Rattlesnake venom is produced within the venom gland of the snake, which sits above the fang. Venom is released when the snake bites its prey. The venom drips from the fangs and enters the bloodstream of its victim. Rattlesnakes are front-fanged snakes, meaning that their venom-secreting fangs are in the front of their mouths and they fold back into their mouths when closing them. This is much different from a rear-fanged snake, which has to chew on its prey with its back fangs in order to release venom.
Front-fanged snakes are much more dangerous than rear-fanged, because they can release venom directly into the bloodstream of the victim. Their venom is generally more toxic as well.
Rattlesnake venom for most species contains hemotoxins, which cause tissue and muscle damage, internal bleeding, and extreme pain. Most creatures cannot fight off the effects of the hemotoxins because they do not produce enough antibodies. However, humans can survive rattlesnake bites as long as they seek immediate medical treatment, usually including antivenom.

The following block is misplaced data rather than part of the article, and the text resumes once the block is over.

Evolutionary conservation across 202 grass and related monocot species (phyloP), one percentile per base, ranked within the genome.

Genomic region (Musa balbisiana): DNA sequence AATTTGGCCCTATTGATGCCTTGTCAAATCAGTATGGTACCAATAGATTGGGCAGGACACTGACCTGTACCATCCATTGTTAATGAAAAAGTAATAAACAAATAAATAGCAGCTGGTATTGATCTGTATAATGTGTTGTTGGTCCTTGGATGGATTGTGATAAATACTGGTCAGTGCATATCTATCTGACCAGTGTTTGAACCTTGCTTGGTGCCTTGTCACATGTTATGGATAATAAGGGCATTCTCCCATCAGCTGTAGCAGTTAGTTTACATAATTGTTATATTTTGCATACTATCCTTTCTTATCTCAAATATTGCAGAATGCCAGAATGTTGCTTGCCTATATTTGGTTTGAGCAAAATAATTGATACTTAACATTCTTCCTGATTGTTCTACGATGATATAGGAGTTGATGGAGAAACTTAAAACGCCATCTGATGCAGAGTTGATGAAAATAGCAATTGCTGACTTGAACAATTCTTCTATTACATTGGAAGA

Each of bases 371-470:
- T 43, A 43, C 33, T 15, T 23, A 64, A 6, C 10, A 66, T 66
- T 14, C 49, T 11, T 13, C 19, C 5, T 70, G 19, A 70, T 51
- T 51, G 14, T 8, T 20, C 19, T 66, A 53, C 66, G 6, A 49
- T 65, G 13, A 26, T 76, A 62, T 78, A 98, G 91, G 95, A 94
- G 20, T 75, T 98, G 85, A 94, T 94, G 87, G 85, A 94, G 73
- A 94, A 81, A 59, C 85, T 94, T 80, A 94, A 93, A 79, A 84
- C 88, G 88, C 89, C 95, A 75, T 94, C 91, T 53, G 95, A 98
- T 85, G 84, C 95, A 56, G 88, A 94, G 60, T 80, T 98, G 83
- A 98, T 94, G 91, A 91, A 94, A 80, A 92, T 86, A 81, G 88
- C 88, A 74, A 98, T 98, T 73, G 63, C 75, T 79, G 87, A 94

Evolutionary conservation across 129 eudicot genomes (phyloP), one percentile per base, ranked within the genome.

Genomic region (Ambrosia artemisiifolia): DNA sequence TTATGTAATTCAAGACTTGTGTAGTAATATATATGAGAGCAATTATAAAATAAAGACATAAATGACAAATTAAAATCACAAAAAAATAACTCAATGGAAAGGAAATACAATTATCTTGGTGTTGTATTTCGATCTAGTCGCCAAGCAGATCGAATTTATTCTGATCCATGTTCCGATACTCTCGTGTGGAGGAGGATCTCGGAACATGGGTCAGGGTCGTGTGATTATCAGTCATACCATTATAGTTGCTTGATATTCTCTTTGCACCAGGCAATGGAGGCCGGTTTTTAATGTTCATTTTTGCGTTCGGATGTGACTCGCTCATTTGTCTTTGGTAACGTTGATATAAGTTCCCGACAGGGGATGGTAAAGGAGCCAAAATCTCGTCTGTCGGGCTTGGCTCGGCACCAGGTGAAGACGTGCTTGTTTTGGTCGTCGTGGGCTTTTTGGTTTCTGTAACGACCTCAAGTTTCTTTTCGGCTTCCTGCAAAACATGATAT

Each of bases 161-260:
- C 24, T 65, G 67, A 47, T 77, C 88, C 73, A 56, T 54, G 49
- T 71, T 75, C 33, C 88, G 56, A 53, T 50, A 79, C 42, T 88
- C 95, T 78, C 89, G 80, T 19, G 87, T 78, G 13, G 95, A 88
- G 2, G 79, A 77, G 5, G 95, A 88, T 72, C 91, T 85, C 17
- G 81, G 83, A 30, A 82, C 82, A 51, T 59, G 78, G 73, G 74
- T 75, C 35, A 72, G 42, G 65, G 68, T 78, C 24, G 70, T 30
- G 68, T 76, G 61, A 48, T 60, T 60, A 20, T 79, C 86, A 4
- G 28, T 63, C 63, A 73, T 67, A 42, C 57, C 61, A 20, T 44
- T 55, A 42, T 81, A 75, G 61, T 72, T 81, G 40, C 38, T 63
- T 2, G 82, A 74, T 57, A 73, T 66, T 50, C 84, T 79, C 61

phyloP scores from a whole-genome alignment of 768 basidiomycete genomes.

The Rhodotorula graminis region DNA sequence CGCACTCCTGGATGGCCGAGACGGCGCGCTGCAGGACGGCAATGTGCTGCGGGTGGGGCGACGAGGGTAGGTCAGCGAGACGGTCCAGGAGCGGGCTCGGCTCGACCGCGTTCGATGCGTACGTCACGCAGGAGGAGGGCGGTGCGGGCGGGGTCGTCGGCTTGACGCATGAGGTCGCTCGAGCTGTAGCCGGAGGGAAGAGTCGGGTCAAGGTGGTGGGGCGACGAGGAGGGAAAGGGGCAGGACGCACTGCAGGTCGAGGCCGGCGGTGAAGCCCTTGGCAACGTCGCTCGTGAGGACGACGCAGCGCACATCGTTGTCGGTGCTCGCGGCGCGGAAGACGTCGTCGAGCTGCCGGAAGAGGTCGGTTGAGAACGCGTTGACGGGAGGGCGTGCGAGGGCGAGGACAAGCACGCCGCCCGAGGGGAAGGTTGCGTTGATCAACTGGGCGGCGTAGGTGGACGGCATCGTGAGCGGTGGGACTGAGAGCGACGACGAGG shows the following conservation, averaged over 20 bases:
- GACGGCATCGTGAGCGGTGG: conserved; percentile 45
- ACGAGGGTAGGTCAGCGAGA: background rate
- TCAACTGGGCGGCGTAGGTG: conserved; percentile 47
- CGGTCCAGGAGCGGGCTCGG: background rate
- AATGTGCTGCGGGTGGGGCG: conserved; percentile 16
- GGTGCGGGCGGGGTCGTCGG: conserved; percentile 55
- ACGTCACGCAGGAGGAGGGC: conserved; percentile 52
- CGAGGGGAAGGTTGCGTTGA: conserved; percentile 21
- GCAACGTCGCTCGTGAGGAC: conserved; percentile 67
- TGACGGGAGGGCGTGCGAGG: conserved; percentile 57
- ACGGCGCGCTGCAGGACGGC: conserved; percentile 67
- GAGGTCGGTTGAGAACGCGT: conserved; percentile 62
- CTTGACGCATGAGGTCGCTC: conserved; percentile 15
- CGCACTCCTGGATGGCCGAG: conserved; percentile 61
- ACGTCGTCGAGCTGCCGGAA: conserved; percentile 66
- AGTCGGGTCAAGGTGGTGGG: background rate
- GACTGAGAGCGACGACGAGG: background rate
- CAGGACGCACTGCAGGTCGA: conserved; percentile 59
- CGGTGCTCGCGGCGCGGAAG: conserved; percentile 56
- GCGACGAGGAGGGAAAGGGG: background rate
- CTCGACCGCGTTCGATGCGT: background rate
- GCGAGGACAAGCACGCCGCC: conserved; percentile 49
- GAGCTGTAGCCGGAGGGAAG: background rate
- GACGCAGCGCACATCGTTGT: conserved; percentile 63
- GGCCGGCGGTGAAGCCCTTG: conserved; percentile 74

Neurotoxins are a more serious concern for bite victims, but not all rattlesnake species have neurotoxins in their venom. Those that do can cause breathing and swallowing difficulty, muscle weakness, and vision problems from a bite. Still, bites even from rattlesnake species that produce neurotoxins are not usually fatal if treated rapidly.
Is a Bite from a Baby Rattlesnake More Dangerous than a Bite from an Adult?